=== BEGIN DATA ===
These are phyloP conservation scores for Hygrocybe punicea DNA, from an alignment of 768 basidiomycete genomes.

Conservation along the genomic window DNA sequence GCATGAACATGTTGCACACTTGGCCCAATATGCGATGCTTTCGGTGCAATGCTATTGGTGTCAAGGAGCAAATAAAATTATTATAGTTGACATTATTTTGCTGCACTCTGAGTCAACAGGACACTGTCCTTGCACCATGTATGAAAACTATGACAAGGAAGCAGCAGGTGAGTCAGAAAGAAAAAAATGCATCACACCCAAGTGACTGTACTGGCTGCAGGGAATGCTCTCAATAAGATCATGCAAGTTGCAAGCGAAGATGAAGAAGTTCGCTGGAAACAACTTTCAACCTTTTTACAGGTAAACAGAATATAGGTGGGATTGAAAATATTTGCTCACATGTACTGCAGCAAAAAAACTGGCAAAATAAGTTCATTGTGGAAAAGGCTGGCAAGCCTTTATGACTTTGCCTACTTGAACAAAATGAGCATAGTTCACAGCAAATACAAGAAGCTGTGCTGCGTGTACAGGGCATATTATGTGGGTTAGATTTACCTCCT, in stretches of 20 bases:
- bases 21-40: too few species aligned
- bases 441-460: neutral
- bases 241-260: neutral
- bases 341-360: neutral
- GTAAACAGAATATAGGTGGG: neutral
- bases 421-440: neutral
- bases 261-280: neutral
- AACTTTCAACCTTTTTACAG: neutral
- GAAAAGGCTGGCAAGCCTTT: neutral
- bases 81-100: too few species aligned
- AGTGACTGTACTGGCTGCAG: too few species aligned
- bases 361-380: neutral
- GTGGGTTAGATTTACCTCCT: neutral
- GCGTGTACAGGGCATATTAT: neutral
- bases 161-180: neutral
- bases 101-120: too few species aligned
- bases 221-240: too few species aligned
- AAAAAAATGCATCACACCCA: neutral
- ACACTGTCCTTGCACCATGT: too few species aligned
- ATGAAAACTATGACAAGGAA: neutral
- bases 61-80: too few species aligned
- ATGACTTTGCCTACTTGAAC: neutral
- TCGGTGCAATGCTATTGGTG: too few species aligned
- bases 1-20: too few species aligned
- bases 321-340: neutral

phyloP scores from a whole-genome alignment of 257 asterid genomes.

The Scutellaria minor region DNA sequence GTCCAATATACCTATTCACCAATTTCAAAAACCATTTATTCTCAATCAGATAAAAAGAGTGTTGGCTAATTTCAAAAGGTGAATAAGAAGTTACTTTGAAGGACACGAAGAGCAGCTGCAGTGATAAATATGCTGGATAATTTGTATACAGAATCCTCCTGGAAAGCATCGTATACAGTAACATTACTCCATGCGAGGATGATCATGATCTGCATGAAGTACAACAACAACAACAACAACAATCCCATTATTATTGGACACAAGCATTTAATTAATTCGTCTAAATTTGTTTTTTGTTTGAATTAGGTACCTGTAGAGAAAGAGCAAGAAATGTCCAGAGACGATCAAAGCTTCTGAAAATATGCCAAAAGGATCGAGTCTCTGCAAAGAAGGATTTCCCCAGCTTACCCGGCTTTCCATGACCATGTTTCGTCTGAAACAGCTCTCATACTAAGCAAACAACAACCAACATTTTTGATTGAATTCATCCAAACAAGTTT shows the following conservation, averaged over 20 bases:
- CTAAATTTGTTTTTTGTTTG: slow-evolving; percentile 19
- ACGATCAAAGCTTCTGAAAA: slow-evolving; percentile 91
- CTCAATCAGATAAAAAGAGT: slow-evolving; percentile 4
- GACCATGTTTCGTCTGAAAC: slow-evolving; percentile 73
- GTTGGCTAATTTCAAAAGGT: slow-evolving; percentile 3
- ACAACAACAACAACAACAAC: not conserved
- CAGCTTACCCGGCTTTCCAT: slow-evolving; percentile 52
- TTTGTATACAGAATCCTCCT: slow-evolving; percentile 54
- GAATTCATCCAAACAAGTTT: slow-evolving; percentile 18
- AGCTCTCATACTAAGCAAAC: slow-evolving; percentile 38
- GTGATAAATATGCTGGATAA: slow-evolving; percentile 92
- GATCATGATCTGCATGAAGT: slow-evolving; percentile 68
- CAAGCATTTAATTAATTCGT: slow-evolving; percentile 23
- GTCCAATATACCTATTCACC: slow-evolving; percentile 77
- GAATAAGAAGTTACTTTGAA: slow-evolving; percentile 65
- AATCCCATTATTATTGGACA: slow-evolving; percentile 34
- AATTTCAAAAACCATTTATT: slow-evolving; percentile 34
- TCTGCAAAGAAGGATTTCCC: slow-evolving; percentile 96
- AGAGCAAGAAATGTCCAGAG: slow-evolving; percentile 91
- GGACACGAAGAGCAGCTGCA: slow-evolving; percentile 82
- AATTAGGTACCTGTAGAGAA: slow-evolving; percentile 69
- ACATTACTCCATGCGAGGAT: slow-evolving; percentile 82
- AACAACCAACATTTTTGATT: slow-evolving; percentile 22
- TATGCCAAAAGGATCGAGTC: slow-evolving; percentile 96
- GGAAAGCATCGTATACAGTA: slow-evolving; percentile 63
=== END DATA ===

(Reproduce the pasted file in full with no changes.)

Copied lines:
These are phyloP conservation scores for Hygrocybe punicea DNA, from an alignment of 768 basidiomycete genomes.

Conservation along the genomic window DNA sequence GCATGAACATGTTGCACACTTGGCCCAATATGCGATGCTTTCGGTGCAATGCTATTGGTGTCAAGGAGCAAATAAAATTATTATAGTTGACATTATTTTGCTGCACTCTGAGTCAACAGGACACTGTCCTTGCACCATGTATGAAAACTATGACAAGGAAGCAGCAGGTGAGTCAGAAAGAAAAAAATGCATCACACCCAAGTGACTGTACTGGCTGCAGGGAATGCTCTCAATAAGATCATGCAAGTTGCAAGCGAAGATGAAGAAGTTCGCTGGAAACAACTTTCAACCTTTTTACAGGTAAACAGAATATAGGTGGGATTGAAAATATTTGCTCACATGTACTGCAGCAAAAAAACTGGCAAAATAAGTTCATTGTGGAAAAGGCTGGCAAGCCTTTATGACTTTGCCTACTTGAACAAAATGAGCATAGTTCACAGCAAATACAAGAAGCTGTGCTGCGTGTACAGGGCATATTATGTGGGTTAGATTTACCTCCT, in stretches of 20 bases:
- bases 21-40: too few species aligned
- bases 441-460: neutral
- bases 241-260: neutral
- bases 341-360: neutral
- GTAAACAGAATATAGGTGGG: neutral
- bases 421-440: neutral
- bases 261-280: neutral
- AACTTTCAACCTTTTTACAG: neutral
- GAAAAGGCTGGCAAGCCTTT: neutral
- bases 81-100: too few species aligned
- AGTGACTGTACTGGCTGCAG: too few species aligned
- bases 361-380: neutral
- GTGGGTTAGATTTACCTCCT: neutral
- GCGTGTACAGGGCATATTAT: neutral
- bases 161-180: neutral
- bases 101-120: too few species aligned
- bases 221-240: too few species aligned
- AAAAAAATGCATCACACCCA: neutral
- ACACTGTCCTTGCACCATGT: too few species aligned
- ATGAAAACTATGACAAGGAA: neutral
- bases 61-80: too few species aligned
- ATGACTTTGCCTACTTGAAC: neutral
- TCGGTGCAATGCTATTGGTG: too few species aligned
- bases 1-20: too few species aligned
- bases 321-340: neutral

phyloP scores from a whole-genome alignment of 257 asterid genomes.

The Scutellaria minor region DNA sequence GTCCAATATACCTATTCACCAATTTCAAAAACCATTTATTCTCAATCAGATAAAAAGAGTGTTGGCTAATTTCAAAAGGTGAATAAGAAGTTACTTTGAAGGACACGAAGAGCAGCTGCAGTGATAAATATGCTGGATAATTTGTATACAGAATCCTCCTGGAAAGCATCGTATACAGTAACATTACTCCATGCGAGGATGATCATGATCTGCATGAAGTACAACAACAACAACAACAACAATCCCATTATTATTGGACACAAGCATTTAATTAATTCGTCTAAATTTGTTTTTTGTTTGAATTAGGTACCTGTAGAGAAAGAGCAAGAAATGTCCAGAGACGATCAAAGCTTCTGAAAATATGCCAAAAGGATCGAGTCTCTGCAAAGAAGGATTTCCCCAGCTTACCCGGCTTTCCATGACCATGTTTCGTCTGAAACAGCTCTCATACTAAGCAAACAACAACCAACATTTTTGATTGAATTCATCCAAACAAGTTT shows the following conservation, averaged over 20 bases:
- CTAAATTTGTTTTTTGTTTG: slow-evolving; percentile 19
- ACGATCAAAGCTTCTGAAAA: slow-evolving; percentile 91
- CTCAATCAGATAAAAAGAGT: slow-evolving; percentile 4
- GACCATGTTTCGTCTGAAAC: slow-evolving; percentile 73
- GTTGGCTAATTTCAAAAGGT: slow-evolving; percentile 3
- ACAACAACAACAACAACAAC: not conserved
- CAGCTTACCCGGCTTTCCAT: slow-evolving; percentile 52
- TTTGTATACAGAATCCTCCT: slow-evolving; percentile 54
- GAATTCATCCAAACAAGTTT: slow-evolving; percentile 18
- AGCTCTCATACTAAGCAAAC: slow-evolving; percentile 38
- GTGATAAATATGCTGGATAA: slow-evolving; percentile 92
- GATCATGATCTGCATGAAGT: slow-evolving; percentile 68
- CAAGCATTTAATTAATTCGT: slow-evolving; percentile 23
- GTCCAATATACCTATTCACC: slow-evolving; percentile 77
- GAATAAGAAGTTACTTTGAA: slow-evolving; percentile 65
- AATCCCATTATTATTGGACA: slow-evolving; percentile 34
- AATTTCAAAAACCATTTATT: slow-evolving; percentile 34
- TCTGCAAAGAAGGATTTCCC: slow-evolving; percentile 96
- AGAGCAAGAAATGTCCAGAG: slow-evolving; percentile 91
- GGACACGAAGAGCAGCTGCA: slow-evolving; percentile 82
- AATTAGGTACCTGTAGAGAA: slow-evolving; percentile 69
- ACATTACTCCATGCGAGGAT: slow-evolving; percentile 82
- AACAACCAACATTTTTGATT: slow-evolving; percentile 22
- TATGCCAAAAGGATCGAGTC: slow-evolving; percentile 96
- GGAAAGCATCGTATACAGTA: slow-evolving; percentile 63